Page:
I'm thinking the compiler might provide a built-in version of offsetof, while Eclipses's compiler/code-parser might not. If so, you would need to make sure you have the definition, for Eclipse to be able to properly parse your code.

  • Pressing F3 (goto declaration) on offset, takes me to the stddef.h file, so it seems to reference the correct offsetof macro – Rabarberski Apr 29 '09 at 13:52
  • And do you also #include that file, before the problematic line? – unwind Apr 29 '09 at 13:57

try switching the indexer to "Full c/C++ indexer (complete parse)" in Preferences->c/C++ -> indexer

Iv got the same problem. There is 2 definition of offsetof (one for C and one for C++). IMO the problem come from that

For example if i type

#ifndef __cplusplus

Eclipse will grey it. It mean __cplusplus is defined, but my project is a C

Unfortunatly i dont find a fix.

  • Check that you created a c project and not a c++ project. I don't have the problem you mention. – Oliver May 27 '09 at 19:10

I fixed similar problem after checking the tab Error Parsers in Makefile Project in New CDT Project Wizard, removing CDT Visual C Error Parser (I am using gcc)

  • Anyone know how to do this for an existing project, not a new project? – James Moore May 31 '12 at 18:21

I ended up solving the problem like this. First I opened the project properties, then the C/C++ general->Paths and Symbols category. Under the Symbols tab I added this entry:

Symbol: offsetof(TYPE,MEMBER)
Value: ((ssize_t) &((TYPE *)0)->MEMBER)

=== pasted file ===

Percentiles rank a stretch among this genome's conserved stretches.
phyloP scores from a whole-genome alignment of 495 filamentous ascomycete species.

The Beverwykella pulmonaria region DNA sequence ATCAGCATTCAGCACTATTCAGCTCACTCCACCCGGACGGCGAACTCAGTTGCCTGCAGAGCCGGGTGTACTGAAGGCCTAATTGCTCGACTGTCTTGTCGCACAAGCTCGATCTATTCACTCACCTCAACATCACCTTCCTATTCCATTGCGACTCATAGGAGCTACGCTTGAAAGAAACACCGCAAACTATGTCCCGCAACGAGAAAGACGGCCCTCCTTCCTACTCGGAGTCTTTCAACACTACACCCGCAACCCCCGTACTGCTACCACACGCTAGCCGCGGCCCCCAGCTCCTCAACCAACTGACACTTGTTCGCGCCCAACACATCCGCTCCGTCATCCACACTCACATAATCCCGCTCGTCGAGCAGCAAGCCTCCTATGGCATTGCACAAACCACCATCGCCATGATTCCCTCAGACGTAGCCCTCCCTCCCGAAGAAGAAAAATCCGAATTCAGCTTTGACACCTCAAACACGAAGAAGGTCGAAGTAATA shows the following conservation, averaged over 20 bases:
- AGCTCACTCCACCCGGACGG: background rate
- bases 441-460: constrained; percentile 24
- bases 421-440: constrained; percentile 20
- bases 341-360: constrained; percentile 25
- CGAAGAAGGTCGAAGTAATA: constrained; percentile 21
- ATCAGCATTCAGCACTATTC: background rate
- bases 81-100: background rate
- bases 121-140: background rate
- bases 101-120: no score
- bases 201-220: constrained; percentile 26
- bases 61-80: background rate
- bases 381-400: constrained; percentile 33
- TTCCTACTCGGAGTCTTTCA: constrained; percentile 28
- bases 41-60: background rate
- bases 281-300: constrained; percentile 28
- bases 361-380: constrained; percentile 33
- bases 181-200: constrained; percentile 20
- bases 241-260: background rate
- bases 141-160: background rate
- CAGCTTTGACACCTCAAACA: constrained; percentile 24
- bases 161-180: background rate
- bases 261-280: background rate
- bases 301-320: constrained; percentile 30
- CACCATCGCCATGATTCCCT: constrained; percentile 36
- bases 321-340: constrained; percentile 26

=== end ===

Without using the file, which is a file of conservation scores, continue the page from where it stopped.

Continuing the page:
These symbols are used by the indexer but not passed to the compiler (at least in Makefile projects, I haven't tried it in the other kind of C project), so it doesn't override GCC's built-in offsetof

Sometimes, although the code compiles with no error, eclipse CDT's real-time code analyzer shows some errors in C/C++ files (eg. 'Function xxx could not be resolved). This is because eclipse CDT uses its own preprocessor/parser for analyzing the code and building the indexes instead of the MinGW's one (or any other GNU compiler). In order to fix this globally for all eclipse projects in the workspace, follow these steps: (In order to fix this only for a specific project, follow steps 1, 2 and 4 in menu 'Project->Preferences')

1-In menu 'Window->Preferences->C/C++->Language Mappings', add the correct mappings as shown in below: (eg. for content types: C++ Source/Header File, use GNU C++ language and so on) Global Language Mappings Settings

2-In menu 'Window->Preferences->C/C++->Indexer', set full indexing by checking all checkboxes (but not 'Skip' ones) as shown in below: Global Indexer Settings

3-In each project's specific properties, menu 'Project->Properties->C/C++ general->Indexer', Uncheck 'Enable project specific settings' as shown in below: Project Indexer Settings

4-Rebuild the indexing, menu 'Project->C/C++ Index->Rebuild'.

I've seen Eclipse do this some times, and I use it for Java. Usually closing and opening the file again fixes it for me (resets whatever is wrong). It usually seems to be an error that WAS there but has been fixed and the "error cache" isn't updated correctly.

  • Yes, I know what you mean. I have to do this sometimes as well. But in this case, it doesn't get solved by doing this. – Rabarberski Apr 29 '09 at 13:52